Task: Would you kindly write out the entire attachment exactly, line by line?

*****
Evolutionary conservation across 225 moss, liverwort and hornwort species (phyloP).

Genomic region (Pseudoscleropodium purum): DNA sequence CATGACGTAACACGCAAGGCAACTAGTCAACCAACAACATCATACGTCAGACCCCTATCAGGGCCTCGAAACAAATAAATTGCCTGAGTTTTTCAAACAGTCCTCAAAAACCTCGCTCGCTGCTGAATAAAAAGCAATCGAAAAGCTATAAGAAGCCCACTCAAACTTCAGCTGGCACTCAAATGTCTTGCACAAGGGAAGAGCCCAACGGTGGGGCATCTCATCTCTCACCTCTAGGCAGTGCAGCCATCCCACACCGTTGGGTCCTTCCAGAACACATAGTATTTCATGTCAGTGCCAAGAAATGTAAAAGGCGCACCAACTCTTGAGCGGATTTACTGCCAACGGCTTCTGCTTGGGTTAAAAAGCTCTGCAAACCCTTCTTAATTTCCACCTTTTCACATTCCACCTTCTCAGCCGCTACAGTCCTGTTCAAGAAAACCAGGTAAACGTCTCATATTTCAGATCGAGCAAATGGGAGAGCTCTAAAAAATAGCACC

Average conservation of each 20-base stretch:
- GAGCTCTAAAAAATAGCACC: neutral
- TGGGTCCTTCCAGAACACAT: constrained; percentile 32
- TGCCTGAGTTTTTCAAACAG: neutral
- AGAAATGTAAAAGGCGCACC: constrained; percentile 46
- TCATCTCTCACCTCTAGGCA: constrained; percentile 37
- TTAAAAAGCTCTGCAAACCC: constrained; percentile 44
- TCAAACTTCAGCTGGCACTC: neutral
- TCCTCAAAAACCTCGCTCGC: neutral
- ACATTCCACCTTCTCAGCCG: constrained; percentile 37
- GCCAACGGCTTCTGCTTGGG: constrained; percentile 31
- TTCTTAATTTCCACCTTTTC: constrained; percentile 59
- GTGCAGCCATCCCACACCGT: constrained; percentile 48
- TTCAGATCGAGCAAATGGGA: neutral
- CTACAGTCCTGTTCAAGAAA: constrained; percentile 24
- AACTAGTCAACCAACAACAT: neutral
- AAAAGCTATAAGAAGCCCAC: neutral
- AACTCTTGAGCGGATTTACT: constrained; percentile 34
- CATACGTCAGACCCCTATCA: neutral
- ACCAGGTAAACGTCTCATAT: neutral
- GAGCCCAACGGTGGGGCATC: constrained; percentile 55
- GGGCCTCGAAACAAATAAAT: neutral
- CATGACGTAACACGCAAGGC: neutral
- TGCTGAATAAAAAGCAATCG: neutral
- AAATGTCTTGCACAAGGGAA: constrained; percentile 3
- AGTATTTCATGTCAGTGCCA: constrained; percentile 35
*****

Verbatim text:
Evolutionary conservation across 225 moss, liverwort and hornwort species (phyloP).

Genomic region (Pseudoscleropodium purum): DNA sequence CATGACGTAACACGCAAGGCAACTAGTCAACCAACAACATCATACGTCAGACCCCTATCAGGGCCTCGAAACAAATAAATTGCCTGAGTTTTTCAAACAGTCCTCAAAAACCTCGCTCGCTGCTGAATAAAAAGCAATCGAAAAGCTATAAGAAGCCCACTCAAACTTCAGCTGGCACTCAAATGTCTTGCACAAGGGAAGAGCCCAACGGTGGGGCATCTCATCTCTCACCTCTAGGCAGTGCAGCCATCCCACACCGTTGGGTCCTTCCAGAACACATAGTATTTCATGTCAGTGCCAAGAAATGTAAAAGGCGCACCAACTCTTGAGCGGATTTACTGCCAACGGCTTCTGCTTGGGTTAAAAAGCTCTGCAAACCCTTCTTAATTTCCACCTTTTCACATTCCACCTTCTCAGCCGCTACAGTCCTGTTCAAGAAAACCAGGTAAACGTCTCATATTTCAGATCGAGCAAATGGGAGAGCTCTAAAAAATAGCACC

Average conservation of each 20-base stretch:
- GAGCTCTAAAAAATAGCACC: neutral
- TGGGTCCTTCCAGAACACAT: constrained; percentile 32
- TGCCTGAGTTTTTCAAACAG: neutral
- AGAAATGTAAAAGGCGCACC: constrained; percentile 46
- TCATCTCTCACCTCTAGGCA: constrained; percentile 37
- TTAAAAAGCTCTGCAAACCC: constrained; percentile 44
- TCAAACTTCAGCTGGCACTC: neutral
- TCCTCAAAAACCTCGCTCGC: neutral
- ACATTCCACCTTCTCAGCCG: constrained; percentile 37
- GCCAACGGCTTCTGCTTGGG: constrained; percentile 31
- TTCTTAATTTCCACCTTTTC: constrained; percentile 59
- GTGCAGCCATCCCACACCGT: constrained; percentile 48
- TTCAGATCGAGCAAATGGGA: neutral
- CTACAGTCCTGTTCAAGAAA: constrained; percentile 24
- AACTAGTCAACCAACAACAT: neutral
- AAAAGCTATAAGAAGCCCAC: neutral
- AACTCTTGAGCGGATTTACT: constrained; percentile 34
- CATACGTCAGACCCCTATCA: neutral
- ACCAGGTAAACGTCTCATAT: neutral
- GAGCCCAACGGTGGGGCATC: constrained; percentile 55
- GGGCCTCGAAACAAATAAAT: neutral
- CATGACGTAACACGCAAGGC: neutral
- TGCTGAATAAAAAGCAATCG: neutral
- AAATGTCTTGCACAAGGGAA: constrained; percentile 3
- AGTATTTCATGTCAGTGCCA: constrained; percentile 35